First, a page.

(Leonard Pitts is a columnist for The Miami Herald, 1 Herald Plaza, Miami, Fla., 33132. Readers may contact him via email at lpitts@miamiherald.com.)

Photo: Alan Light via Flickr

White House press secretary Kayleigh McEnany

White House Press Secretary Kayleigh McEnany was forced to defend President Donald Trump's recent attacks on MSNBC host Joe Scarborough on Tuesday, an unenviable task she nevertheless intentionally signed up for. She desperately tried to divert the attention back to Scarborough — without engaging in the president's conspiracy theorizing — but offered no credible defense of the president's conduct.

Trump has been spreading the debunked theory that Scarborough killed a staffer in 2001 while he was in Congress, even though it was determined she died of natural causes. The staffer's widower wrote a released a letter on Tuesday pleading with Twitter to take down the president's offensive tweets promoting the thoery. He said he was "angry," "frustrated," and "grieved" by the president's promotion of the harmful allegations. Trump is perverting his late wife's memory, he said, and he fears her niece and nephews will encounter these attacks.When asked about the letter, McEnany said she wasn't sure if the president had seen it. But she said their "hearts" are with the woman's family "at this time." It was a deeply ironic comment because the only particularly traumatizing thing about "this time" for the family is the president's attacks, which come nearly two decades after the woman's death.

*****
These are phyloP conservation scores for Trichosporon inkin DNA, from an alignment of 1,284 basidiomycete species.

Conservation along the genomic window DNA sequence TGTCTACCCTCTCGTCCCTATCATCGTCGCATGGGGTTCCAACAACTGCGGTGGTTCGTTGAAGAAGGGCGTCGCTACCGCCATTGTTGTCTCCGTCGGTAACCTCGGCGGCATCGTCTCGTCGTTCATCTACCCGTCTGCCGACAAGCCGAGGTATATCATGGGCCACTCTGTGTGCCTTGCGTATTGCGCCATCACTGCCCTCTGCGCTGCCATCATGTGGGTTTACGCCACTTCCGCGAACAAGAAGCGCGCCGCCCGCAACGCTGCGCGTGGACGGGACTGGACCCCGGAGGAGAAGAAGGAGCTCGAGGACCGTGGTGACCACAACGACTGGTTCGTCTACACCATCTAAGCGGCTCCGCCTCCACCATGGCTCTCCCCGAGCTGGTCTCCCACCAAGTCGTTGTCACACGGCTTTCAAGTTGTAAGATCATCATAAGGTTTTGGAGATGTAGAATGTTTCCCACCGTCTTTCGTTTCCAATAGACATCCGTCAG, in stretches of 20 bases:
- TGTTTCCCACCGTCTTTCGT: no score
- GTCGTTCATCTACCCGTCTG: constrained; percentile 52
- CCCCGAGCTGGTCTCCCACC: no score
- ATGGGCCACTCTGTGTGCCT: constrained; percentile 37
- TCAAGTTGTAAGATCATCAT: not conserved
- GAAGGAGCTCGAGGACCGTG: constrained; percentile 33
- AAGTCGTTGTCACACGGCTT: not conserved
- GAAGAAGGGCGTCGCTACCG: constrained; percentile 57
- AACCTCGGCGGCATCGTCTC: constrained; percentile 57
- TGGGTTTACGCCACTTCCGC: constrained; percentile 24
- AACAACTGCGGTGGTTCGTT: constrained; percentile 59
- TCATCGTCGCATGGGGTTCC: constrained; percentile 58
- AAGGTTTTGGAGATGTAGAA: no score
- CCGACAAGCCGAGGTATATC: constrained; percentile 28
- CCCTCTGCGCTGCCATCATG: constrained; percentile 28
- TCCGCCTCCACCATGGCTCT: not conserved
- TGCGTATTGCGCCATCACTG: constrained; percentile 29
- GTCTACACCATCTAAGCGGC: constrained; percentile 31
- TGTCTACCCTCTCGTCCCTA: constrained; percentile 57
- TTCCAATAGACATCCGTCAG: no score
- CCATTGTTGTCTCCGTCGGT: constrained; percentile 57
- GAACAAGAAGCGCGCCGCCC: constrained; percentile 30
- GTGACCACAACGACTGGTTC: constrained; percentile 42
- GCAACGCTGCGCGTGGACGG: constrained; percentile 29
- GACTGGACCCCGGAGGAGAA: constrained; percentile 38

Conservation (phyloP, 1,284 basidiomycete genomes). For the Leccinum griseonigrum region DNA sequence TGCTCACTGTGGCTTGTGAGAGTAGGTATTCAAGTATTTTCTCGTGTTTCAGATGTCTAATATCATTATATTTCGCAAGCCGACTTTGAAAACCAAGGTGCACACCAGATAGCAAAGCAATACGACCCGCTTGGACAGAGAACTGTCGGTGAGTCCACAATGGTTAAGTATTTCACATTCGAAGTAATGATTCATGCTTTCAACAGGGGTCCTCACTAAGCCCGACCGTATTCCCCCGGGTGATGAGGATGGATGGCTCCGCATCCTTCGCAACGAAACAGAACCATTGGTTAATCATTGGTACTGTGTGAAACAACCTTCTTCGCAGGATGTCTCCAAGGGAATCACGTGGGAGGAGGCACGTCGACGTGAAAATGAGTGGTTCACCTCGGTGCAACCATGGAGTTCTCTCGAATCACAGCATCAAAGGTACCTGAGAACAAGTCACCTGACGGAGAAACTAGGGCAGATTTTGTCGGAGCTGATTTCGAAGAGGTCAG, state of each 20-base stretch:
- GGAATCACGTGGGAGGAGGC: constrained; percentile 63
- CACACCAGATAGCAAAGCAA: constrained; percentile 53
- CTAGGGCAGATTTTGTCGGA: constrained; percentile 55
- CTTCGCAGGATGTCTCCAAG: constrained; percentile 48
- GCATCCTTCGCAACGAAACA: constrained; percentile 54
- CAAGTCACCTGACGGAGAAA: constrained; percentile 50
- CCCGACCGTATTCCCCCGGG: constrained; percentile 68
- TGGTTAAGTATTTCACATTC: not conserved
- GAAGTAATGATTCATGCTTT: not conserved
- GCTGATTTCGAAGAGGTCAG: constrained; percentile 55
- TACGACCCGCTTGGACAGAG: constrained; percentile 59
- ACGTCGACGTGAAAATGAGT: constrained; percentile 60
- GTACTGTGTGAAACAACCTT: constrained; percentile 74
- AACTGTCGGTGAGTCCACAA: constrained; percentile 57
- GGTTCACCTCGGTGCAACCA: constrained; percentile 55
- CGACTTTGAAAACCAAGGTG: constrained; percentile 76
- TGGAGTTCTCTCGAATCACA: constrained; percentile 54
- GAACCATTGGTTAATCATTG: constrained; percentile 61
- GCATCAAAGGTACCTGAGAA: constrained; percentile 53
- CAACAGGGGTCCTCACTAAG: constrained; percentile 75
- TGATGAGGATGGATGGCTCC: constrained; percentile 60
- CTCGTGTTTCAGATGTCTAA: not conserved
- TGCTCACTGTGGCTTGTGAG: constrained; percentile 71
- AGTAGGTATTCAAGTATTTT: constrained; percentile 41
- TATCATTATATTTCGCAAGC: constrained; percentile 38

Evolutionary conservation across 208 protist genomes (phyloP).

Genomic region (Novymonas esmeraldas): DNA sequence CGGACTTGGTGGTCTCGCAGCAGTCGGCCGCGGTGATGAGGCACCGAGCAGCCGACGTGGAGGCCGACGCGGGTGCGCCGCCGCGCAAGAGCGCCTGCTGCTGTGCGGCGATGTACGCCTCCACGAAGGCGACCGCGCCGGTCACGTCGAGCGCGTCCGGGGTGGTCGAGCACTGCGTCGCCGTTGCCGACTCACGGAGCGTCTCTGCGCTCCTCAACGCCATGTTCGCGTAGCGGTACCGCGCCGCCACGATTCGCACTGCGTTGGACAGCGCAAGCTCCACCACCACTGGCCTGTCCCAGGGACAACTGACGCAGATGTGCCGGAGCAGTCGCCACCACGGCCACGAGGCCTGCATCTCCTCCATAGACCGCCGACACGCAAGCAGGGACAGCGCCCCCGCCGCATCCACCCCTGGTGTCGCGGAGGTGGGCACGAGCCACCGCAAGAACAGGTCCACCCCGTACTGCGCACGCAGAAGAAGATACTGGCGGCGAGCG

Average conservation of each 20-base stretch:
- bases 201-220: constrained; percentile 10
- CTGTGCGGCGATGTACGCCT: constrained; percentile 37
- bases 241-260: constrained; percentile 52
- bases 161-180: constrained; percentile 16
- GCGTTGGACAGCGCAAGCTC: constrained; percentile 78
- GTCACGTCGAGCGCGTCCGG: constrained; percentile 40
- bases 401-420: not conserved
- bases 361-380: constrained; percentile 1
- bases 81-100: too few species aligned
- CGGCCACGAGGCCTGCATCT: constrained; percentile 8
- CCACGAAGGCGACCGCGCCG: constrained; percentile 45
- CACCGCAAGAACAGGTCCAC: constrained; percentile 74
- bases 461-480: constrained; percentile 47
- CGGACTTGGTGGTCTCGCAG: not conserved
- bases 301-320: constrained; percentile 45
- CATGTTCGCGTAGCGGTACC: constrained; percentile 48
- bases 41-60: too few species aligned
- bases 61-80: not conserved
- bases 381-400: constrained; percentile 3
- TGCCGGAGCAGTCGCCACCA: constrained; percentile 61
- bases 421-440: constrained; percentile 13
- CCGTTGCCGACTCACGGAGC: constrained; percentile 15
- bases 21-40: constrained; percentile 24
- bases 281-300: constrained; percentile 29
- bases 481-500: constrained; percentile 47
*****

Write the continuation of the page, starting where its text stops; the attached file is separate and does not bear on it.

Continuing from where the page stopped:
McEnany refused to offer any explanation of Trump's comments and instead redirected reporters to a clip of Scarborough on Don Imus's radio show in 2003. In that show, Imus made a tasteless joke obliquely referring to the death, and Scarborough laughed at it briefly.